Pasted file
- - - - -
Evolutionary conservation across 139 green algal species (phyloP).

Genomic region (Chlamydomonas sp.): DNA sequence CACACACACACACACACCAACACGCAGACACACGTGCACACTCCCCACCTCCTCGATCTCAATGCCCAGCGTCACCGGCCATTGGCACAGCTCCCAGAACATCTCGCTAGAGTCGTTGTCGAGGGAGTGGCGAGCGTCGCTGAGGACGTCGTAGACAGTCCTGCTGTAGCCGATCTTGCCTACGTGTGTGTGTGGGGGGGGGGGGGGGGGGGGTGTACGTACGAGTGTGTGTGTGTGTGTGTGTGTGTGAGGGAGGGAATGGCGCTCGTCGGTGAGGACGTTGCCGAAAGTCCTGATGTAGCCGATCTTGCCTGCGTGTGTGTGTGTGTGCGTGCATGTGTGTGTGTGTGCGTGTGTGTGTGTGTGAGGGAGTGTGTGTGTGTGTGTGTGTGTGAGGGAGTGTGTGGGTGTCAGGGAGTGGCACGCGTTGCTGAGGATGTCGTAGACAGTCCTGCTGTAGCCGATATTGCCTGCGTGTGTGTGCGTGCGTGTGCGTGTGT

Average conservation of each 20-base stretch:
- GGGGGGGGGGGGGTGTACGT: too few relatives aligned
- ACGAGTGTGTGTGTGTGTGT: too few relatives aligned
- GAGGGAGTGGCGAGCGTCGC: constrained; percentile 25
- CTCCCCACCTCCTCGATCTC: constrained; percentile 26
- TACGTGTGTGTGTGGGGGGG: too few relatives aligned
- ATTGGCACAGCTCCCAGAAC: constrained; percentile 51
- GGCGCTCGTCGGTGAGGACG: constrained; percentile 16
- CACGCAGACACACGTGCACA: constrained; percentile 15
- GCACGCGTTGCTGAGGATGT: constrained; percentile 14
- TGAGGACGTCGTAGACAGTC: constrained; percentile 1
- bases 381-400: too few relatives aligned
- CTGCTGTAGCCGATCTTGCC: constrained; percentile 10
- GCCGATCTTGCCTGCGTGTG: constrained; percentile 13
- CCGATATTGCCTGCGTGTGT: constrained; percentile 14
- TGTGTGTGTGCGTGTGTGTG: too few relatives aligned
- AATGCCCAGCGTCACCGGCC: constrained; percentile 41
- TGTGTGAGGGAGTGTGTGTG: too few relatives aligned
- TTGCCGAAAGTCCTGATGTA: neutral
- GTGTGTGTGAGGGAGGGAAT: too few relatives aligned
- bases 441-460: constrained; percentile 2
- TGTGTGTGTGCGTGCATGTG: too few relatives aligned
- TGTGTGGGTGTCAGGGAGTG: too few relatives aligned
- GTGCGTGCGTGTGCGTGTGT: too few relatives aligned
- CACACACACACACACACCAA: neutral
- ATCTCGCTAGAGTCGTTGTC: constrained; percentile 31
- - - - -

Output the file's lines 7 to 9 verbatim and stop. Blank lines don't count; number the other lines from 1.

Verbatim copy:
- CTCCCCACCTCCTCGATCTC: constrained; percentile 26
- TACGTGTGTGTGTGGGGGGG: too few relatives aligned
- ATTGGCACAGCTCCCAGAAC: constrained; percentile 51